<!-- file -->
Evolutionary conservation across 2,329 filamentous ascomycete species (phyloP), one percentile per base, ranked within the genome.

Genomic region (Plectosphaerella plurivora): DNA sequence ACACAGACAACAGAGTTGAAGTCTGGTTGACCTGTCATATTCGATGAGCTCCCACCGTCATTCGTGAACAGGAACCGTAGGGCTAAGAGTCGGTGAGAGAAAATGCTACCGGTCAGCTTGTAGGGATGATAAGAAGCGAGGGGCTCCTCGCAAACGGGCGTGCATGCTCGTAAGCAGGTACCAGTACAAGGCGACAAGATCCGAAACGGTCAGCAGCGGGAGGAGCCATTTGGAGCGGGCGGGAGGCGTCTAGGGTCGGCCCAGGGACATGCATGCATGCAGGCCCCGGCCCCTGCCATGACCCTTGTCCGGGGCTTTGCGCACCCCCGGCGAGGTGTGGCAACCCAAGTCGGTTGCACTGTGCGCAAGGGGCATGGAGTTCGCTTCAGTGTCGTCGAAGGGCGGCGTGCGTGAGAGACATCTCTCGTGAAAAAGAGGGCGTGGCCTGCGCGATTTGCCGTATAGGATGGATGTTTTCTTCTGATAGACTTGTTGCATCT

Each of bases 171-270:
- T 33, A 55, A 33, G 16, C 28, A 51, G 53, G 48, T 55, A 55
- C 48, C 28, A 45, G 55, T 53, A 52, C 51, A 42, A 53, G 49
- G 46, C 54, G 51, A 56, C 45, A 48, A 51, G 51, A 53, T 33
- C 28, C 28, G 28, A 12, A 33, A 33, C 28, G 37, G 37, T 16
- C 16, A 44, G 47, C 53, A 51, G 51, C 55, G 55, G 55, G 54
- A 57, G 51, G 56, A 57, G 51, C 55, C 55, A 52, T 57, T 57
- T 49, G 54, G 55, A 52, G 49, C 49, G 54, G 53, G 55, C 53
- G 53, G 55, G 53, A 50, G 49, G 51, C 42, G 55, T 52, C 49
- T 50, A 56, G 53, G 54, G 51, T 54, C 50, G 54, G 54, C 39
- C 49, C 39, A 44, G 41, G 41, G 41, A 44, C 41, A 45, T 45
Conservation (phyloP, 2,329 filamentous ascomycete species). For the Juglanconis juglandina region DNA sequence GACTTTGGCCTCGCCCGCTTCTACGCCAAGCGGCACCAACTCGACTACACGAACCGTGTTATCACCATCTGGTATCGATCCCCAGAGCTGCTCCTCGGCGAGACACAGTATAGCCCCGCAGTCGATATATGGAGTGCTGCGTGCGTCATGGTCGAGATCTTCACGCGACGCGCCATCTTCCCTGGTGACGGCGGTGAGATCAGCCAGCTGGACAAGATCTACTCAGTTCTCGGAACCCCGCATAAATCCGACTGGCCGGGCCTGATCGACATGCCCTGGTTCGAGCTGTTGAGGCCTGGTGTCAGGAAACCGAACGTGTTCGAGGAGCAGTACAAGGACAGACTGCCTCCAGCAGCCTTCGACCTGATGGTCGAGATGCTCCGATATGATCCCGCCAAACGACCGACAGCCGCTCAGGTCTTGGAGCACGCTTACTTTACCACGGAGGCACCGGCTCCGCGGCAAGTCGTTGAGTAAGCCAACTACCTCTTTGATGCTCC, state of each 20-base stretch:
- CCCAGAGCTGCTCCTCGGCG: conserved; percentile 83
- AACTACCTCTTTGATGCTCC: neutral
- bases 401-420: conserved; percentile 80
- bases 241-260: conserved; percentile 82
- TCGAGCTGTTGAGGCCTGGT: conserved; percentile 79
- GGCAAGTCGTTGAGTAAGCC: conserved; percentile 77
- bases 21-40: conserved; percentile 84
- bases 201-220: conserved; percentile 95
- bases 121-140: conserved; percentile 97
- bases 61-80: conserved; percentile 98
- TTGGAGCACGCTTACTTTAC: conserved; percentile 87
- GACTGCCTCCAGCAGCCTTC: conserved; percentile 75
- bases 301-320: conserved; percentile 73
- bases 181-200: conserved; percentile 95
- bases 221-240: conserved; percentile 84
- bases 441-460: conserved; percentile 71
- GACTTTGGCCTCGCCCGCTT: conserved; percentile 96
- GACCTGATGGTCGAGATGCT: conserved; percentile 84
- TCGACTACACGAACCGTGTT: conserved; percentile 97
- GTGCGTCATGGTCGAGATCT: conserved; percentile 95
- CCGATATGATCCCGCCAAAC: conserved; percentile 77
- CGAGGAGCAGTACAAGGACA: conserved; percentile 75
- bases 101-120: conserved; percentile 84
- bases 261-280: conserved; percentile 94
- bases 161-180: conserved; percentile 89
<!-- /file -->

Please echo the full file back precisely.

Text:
Evolutionary conservation across 2,329 filamentous ascomycete species (phyloP), one percentile per base, ranked within the genome.

Genomic region (Plectosphaerella plurivora): DNA sequence ACACAGACAACAGAGTTGAAGTCTGGTTGACCTGTCATATTCGATGAGCTCCCACCGTCATTCGTGAACAGGAACCGTAGGGCTAAGAGTCGGTGAGAGAAAATGCTACCGGTCAGCTTGTAGGGATGATAAGAAGCGAGGGGCTCCTCGCAAACGGGCGTGCATGCTCGTAAGCAGGTACCAGTACAAGGCGACAAGATCCGAAACGGTCAGCAGCGGGAGGAGCCATTTGGAGCGGGCGGGAGGCGTCTAGGGTCGGCCCAGGGACATGCATGCATGCAGGCCCCGGCCCCTGCCATGACCCTTGTCCGGGGCTTTGCGCACCCCCGGCGAGGTGTGGCAACCCAAGTCGGTTGCACTGTGCGCAAGGGGCATGGAGTTCGCTTCAGTGTCGTCGAAGGGCGGCGTGCGTGAGAGACATCTCTCGTGAAAAAGAGGGCGTGGCCTGCGCGATTTGCCGTATAGGATGGATGTTTTCTTCTGATAGACTTGTTGCATCT

Each of bases 171-270:
- T 33, A 55, A 33, G 16, C 28, A 51, G 53, G 48, T 55, A 55
- C 48, C 28, A 45, G 55, T 53, A 52, C 51, A 42, A 53, G 49
- G 46, C 54, G 51, A 56, C 45, A 48, A 51, G 51, A 53, T 33
- C 28, C 28, G 28, A 12, A 33, A 33, C 28, G 37, G 37, T 16
- C 16, A 44, G 47, C 53, A 51, G 51, C 55, G 55, G 55, G 54
- A 57, G 51, G 56, A 57, G 51, C 55, C 55, A 52, T 57, T 57
- T 49, G 54, G 55, A 52, G 49, C 49, G 54, G 53, G 55, C 53
- G 53, G 55, G 53, A 50, G 49, G 51, C 42, G 55, T 52, C 49
- T 50, A 56, G 53, G 54, G 51, T 54, C 50, G 54, G 54, C 39
- C 49, C 39, A 44, G 41, G 41, G 41, A 44, C 41, A 45, T 45
Conservation (phyloP, 2,329 filamentous ascomycete species). For the Juglanconis juglandina region DNA sequence GACTTTGGCCTCGCCCGCTTCTACGCCAAGCGGCACCAACTCGACTACACGAACCGTGTTATCACCATCTGGTATCGATCCCCAGAGCTGCTCCTCGGCGAGACACAGTATAGCCCCGCAGTCGATATATGGAGTGCTGCGTGCGTCATGGTCGAGATCTTCACGCGACGCGCCATCTTCCCTGGTGACGGCGGTGAGATCAGCCAGCTGGACAAGATCTACTCAGTTCTCGGAACCCCGCATAAATCCGACTGGCCGGGCCTGATCGACATGCCCTGGTTCGAGCTGTTGAGGCCTGGTGTCAGGAAACCGAACGTGTTCGAGGAGCAGTACAAGGACAGACTGCCTCCAGCAGCCTTCGACCTGATGGTCGAGATGCTCCGATATGATCCCGCCAAACGACCGACAGCCGCTCAGGTCTTGGAGCACGCTTACTTTACCACGGAGGCACCGGCTCCGCGGCAAGTCGTTGAGTAAGCCAACTACCTCTTTGATGCTCC, state of each 20-base stretch:
- CCCAGAGCTGCTCCTCGGCG: conserved; percentile 83
- AACTACCTCTTTGATGCTCC: neutral
- bases 401-420: conserved; percentile 80
- bases 241-260: conserved; percentile 82
- TCGAGCTGTTGAGGCCTGGT: conserved; percentile 79
- GGCAAGTCGTTGAGTAAGCC: conserved; percentile 77
- bases 21-40: conserved; percentile 84
- bases 201-220: conserved; percentile 95
- bases 121-140: conserved; percentile 97
- bases 61-80: conserved; percentile 98
- TTGGAGCACGCTTACTTTAC: conserved; percentile 87
- GACTGCCTCCAGCAGCCTTC: conserved; percentile 75
- bases 301-320: conserved; percentile 73
- bases 181-200: conserved; percentile 95
- bases 221-240: conserved; percentile 84
- bases 441-460: conserved; percentile 71
- GACTTTGGCCTCGCCCGCTT: conserved; percentile 96
- GACCTGATGGTCGAGATGCT: conserved; percentile 84
- TCGACTACACGAACCGTGTT: conserved; percentile 97
- GTGCGTCATGGTCGAGATCT: conserved; percentile 95
- CCGATATGATCCCGCCAAAC: conserved; percentile 77
- CGAGGAGCAGTACAAGGACA: conserved; percentile 75
- bases 101-120: conserved; percentile 84
- bases 261-280: conserved; percentile 94
- bases 161-180: conserved; percentile 89